A true picture of Picasso
The acuity of TJ Clark’s thought, allied to his sweeping breadth of reference, makes him the ideal interrogator of Picasso, argues John Banville
At the heart of this wonderful book there is a telling passage in which the author quotes Picasso remarking to a friend that he preferred his painting The Three Dancers of 1925 to the later and more publicly ambitious Guernica.
“It [the Dancers] was painted as a picture, without ulterior motive,” Picasso said. Clark finds this puzzling, and wonders if the painter meant that “the work happened essentially without him”, and calls to his aid Rimbaud on alienation from the self. Surely, however, the matter is simple. The Three Dancers is a fearsome, indeed a savage, work, but it is pure painting; Guernica, for all its violence and power, was intended as a political statement as well as a work of art, and for that reason it is, essentially, kitsch.
One does not lightly lay such a charge against one of the modern world’s most revered cultural artefacts. However, artists of Picasso’s type, few though they be, are always in danger of imagining that because they have achieved critical success and earned much money and fame, they must have profound things to say about the public life of their times. The inevitable result is either fatuity or bombast, or both. Georges Braque, co-deliverer with Picasso of the coup de grâce to traditional European painting, summed up the matter when he was asked in old age for his opinion of his friend and said, “Pablo? Oh, Pablo used to be a good painter; now he’s just a genius.”
This is spiteful and unfair, of course, but there is a certain truth to it as well. As the critic Cyril Connolly said, the only business of the artist is to make masterpieces. Putting one’s genius – whatever that may be – at the service of Stalin, for instance, as Picasso did in his bumbling way, is always going to be a mistake, to say the least.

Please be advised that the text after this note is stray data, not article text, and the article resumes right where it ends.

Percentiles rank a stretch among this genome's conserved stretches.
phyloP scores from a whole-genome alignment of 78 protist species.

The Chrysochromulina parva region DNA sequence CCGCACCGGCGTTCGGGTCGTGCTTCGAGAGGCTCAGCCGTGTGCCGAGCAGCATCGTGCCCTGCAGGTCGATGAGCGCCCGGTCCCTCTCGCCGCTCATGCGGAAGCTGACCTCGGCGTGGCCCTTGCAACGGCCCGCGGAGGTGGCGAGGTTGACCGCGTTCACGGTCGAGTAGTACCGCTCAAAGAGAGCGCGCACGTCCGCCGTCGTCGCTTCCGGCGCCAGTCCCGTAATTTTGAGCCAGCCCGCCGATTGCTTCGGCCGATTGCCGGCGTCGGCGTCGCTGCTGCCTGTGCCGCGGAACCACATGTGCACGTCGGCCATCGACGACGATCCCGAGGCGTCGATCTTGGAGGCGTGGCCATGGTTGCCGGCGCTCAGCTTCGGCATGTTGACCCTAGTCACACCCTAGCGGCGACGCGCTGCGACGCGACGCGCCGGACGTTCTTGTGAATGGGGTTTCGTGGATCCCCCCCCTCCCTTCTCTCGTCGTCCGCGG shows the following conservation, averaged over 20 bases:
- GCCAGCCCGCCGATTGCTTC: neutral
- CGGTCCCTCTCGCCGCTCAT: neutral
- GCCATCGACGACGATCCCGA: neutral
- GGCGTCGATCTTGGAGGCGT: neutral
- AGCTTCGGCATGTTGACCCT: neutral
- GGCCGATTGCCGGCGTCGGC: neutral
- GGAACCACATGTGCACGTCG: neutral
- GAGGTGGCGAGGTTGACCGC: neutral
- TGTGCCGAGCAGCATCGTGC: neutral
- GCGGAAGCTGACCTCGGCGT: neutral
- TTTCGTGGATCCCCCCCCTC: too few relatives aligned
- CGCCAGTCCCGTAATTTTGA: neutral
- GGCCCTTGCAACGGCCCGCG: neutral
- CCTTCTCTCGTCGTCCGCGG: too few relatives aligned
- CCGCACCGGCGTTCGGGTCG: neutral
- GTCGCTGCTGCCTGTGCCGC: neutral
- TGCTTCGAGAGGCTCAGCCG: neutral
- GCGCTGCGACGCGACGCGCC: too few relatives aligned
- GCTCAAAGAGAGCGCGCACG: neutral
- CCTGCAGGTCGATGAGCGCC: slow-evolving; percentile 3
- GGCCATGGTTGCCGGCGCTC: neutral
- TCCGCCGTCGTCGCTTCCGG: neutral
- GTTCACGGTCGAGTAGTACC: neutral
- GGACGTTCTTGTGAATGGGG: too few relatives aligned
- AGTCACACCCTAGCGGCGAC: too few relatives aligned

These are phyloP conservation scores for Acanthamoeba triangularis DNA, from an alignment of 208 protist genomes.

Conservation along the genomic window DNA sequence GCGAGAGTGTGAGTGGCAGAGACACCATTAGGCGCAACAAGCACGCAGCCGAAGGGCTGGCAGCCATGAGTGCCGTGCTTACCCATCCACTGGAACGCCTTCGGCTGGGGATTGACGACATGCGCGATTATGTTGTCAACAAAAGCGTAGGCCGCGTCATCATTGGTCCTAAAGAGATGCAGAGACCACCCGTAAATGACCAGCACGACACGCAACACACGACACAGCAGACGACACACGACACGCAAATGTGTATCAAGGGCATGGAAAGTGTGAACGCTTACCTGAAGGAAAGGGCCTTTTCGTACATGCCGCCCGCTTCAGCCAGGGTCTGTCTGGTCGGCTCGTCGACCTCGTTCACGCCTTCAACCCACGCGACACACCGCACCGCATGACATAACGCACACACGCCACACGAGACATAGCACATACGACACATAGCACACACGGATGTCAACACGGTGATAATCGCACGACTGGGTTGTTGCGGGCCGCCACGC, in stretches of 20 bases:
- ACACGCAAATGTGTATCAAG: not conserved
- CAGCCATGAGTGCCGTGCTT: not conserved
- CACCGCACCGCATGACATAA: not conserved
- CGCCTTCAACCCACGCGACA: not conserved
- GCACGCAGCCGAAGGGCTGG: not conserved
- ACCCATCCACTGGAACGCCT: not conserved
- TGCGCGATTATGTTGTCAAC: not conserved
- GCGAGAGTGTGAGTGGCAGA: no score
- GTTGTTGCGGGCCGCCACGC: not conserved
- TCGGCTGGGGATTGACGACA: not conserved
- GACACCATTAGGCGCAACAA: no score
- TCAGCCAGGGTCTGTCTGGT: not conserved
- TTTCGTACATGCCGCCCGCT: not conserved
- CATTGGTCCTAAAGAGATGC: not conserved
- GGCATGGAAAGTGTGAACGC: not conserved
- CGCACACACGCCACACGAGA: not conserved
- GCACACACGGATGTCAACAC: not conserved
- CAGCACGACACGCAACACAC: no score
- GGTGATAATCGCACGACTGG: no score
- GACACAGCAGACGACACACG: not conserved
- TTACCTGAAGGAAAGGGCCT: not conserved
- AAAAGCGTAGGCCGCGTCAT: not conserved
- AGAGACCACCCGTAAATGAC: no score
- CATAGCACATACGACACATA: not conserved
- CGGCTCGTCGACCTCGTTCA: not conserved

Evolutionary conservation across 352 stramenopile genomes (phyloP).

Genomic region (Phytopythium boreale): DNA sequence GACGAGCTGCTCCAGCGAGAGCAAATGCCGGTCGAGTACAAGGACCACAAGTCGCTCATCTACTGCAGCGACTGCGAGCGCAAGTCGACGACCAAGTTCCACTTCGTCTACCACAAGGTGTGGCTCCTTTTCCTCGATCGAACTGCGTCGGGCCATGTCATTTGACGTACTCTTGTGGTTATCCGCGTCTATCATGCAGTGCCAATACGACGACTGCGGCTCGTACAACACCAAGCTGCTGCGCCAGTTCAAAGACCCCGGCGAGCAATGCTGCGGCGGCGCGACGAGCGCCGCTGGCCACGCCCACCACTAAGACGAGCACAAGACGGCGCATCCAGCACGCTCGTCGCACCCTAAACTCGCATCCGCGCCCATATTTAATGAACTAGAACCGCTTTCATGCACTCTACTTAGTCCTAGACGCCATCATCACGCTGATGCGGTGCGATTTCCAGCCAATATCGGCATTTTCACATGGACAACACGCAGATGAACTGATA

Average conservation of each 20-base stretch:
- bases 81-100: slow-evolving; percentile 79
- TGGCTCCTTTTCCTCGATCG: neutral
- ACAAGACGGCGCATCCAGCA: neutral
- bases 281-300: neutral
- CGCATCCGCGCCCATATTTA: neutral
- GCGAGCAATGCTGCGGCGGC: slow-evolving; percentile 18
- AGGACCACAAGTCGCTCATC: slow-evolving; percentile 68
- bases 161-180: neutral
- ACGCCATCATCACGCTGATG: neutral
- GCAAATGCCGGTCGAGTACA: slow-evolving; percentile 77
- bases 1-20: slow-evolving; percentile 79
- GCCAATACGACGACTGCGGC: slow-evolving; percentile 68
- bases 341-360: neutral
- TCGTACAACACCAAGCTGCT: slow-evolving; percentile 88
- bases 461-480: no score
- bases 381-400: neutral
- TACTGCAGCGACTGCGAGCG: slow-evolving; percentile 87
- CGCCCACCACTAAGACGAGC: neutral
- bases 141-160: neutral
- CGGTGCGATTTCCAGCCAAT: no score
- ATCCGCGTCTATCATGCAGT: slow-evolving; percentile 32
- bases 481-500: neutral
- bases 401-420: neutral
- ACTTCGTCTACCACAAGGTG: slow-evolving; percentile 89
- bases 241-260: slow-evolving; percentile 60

TJ Clark is that odd combination, a Marxist and a Nietzschean; he is also a great critic. His love for and understanding of Picasso’s work is evident in every line of this book, which is based on the text of the Mellon Lectures delivered at the National Gallery of Art in Washington. He is an incomparably close reader of paintings, and the acuity of his thought, allied to a sweeping breadth of reference, makes him the ideal interrogator of Picasso and his achievement.
Clark opens his introduction with a blistering assault on “the abominable character of most writing on [Picasso],” its “prurience, its pedantry,” and the “wild swings” it makes between “fawning adulation and false refusal-to-be-impressed”. No doubt John Richardson, author of an ongoing, multi-volume biography of Picasso, felt his ears burning when Clark took the podium in Washington and spoke those words. Yet even the most assiduous student of Picasso’s art must surely crave the odd helping of cakes and ale.
Clark’s thesis in these wide-ranging lectures is clearly stated in his introduction. The turn of the twentieth century, he contends, saw “the end of something called bourgeois society”. We might expect a left-wing critic to mark and approve the evidence of this closure in the work of an iconoclastic and radical artist. Clark insists, however, that Picasso “profoundly belonged, for all his living as a young man on the margins of society, to the nineteenth-century civilization in which he was brought up”. Picasso’s lifelong harking back to that vanished world, which he himself had worked so tirelessly to destroy, is apparent, according to Clark, in the importance he attaches to the room.